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I like design patterns very much, but I find it difficult to see when I can apply one. I have read a lot of websites where design patterns are explained. I do understand the most of them, but I find it difficult to recognize a pattern in my own situations.

So, that is why I ask this question. Are there any guidelines / alarm bells when to use which design pattern.

For example, if you are doing a switch statement to determine which object you need to create, you probably want to use the factory design pattern. So the switch statement in this case is a 'alarm bell' to use the Factory pattern.

So, do you know more 'alarm bells' to determine a design pattern?

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Usually the pattern descriptions I see include a description of the situations where you would want to that design pattern. – R. Martinho Fernandes Feb 18 '11 at 9:48
up vote 11 down vote accepted

For starters just take a peek at this page:

While Jeremy here deals with a few set of patterns, you must read these articles and then follow it up with this:

Also use the references on this article(especially Eric Gamma's interview) and you should be set.

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Usually the process is the other way around. Do not go looking for situations where to use design patterns, look for code that can be optimized. When you have code that you think is not structured correctly. try to find a design pattern that will solve the problem.

Design patterns are meant to help you solve structural problems, do not go design your application just to be able to use design patterns.

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Not only structural problems, but behavioral and creational problems as well. – DevDemon Feb 18 '11 at 12:25
A design pattern can be an anti pattern. – kuhaku Apr 16 at 22:04

Learn them and slowly you'll be able to reconize and figure out when to use them. Start with something simple as the singleton pattern :)

if you want to create one instance of an object and just ONE. You use the singleton pattern. Let's say you're making a program with an options object. You don't want several of those, that would be silly. Singleton makes sure that there will never be more than one. Singleton pattern is simple, used a lot, and really effective.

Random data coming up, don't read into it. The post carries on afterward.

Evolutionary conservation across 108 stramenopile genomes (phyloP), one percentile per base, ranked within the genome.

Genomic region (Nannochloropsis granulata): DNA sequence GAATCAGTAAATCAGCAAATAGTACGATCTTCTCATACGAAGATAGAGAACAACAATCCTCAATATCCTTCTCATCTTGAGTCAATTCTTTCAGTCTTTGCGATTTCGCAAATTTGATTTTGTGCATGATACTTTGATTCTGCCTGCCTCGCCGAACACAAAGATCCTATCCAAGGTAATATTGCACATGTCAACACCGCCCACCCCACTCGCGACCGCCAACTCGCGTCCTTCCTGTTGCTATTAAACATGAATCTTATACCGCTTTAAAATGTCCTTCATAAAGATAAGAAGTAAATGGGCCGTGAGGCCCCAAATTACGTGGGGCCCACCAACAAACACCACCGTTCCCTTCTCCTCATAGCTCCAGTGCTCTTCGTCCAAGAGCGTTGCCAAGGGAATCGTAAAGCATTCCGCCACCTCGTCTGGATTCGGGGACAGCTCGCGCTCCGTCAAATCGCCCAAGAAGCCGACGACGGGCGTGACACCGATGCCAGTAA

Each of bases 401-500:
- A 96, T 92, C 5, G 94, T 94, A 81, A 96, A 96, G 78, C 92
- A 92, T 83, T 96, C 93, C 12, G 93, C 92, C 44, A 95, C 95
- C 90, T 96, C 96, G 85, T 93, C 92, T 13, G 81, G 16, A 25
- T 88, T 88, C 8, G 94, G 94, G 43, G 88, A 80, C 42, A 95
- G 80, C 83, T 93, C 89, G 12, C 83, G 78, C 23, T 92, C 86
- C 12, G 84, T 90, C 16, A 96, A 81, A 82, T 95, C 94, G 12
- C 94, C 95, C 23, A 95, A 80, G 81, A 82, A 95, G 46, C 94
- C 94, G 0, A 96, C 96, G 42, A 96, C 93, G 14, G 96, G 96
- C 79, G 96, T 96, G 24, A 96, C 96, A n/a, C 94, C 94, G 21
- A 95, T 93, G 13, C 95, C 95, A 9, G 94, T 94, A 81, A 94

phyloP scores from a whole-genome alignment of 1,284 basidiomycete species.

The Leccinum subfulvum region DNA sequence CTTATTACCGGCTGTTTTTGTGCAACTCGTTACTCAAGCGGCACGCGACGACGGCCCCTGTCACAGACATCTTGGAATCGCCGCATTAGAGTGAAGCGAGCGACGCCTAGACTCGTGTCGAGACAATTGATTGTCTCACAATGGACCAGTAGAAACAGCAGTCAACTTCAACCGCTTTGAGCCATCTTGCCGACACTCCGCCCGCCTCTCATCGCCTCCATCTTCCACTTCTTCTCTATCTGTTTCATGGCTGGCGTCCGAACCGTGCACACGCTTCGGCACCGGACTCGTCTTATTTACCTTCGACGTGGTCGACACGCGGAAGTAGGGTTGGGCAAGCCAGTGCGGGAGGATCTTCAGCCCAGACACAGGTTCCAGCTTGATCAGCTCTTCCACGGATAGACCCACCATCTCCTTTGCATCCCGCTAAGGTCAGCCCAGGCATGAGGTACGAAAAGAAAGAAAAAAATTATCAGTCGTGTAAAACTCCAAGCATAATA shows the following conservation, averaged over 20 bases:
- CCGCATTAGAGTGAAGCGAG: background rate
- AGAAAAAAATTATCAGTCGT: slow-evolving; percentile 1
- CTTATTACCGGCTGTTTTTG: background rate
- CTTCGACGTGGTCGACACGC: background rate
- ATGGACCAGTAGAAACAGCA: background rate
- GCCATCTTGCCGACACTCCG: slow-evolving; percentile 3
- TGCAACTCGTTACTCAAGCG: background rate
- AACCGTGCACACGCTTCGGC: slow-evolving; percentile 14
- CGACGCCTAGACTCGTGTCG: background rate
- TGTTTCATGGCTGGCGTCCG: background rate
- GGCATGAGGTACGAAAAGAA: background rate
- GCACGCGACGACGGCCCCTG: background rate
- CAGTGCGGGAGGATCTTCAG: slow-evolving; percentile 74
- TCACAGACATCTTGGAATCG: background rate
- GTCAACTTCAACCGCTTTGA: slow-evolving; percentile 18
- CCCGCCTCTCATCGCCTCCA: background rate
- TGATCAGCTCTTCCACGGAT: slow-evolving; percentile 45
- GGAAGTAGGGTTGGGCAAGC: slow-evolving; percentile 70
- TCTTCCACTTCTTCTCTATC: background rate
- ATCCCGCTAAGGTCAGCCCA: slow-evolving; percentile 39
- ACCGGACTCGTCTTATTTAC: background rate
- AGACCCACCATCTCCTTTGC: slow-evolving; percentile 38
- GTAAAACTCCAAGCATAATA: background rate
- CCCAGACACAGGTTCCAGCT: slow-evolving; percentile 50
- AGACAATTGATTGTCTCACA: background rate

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Tnx, I already imlpemented this one. I have a 'service' class and I need only one instance. – Martijn Feb 18 '11 at 10:04
The singleton is not really for when you need only one instance. Singleton is for when you need to limit to one instance. When you need only one instance, you can try simply creating only one instance and using it. – R. Martinho Fernandes Feb 18 '11 at 10:09
Also, while singleton is very useful and necessary in some places, it is also a very easy pattern to implement when not necessary. As you hint at here, and as Fernandes pointed out, you probably don't need it. As a matter of fact, a singleton pattern usage is a good sign of possible (probably) code smells. Using it for a service class is more than likely a code smell. Sounds like you need D.I., not singleton. Some people do use them that way. Especially for small (unimportant) code, or POC's. But like I said, there are some effective uses. Don't find an easy way to do something and just do it. – Suamere Nov 11 '14 at 16:06
Yes. I completely agree with you. – Ravindra babu Jun 14 at 16:38

I completely agree with @Peter Rasmussen.

Design patterns provide general solution to commonly occurring design problem.

I would like you to follow below approach.

  1. Understand intent of each pattern
  2. Understand checklist or use case of each pattern
  3. Think of solution to your problem and check if your solution falls into checklist of particular pattern
  4. If not, simply ignore the design-patterns and write your own solution.

Useful links:

sourcemaking : Explains intent, structure and checklist beautifully in multiple languages including C++ and Java

wikipedia : Explains structure, UML diagram and working examples in multiple languages including C# and Java .

Check list and Rules of thumb in each sourcemakding design-pattern provides alram bell you are looking for.

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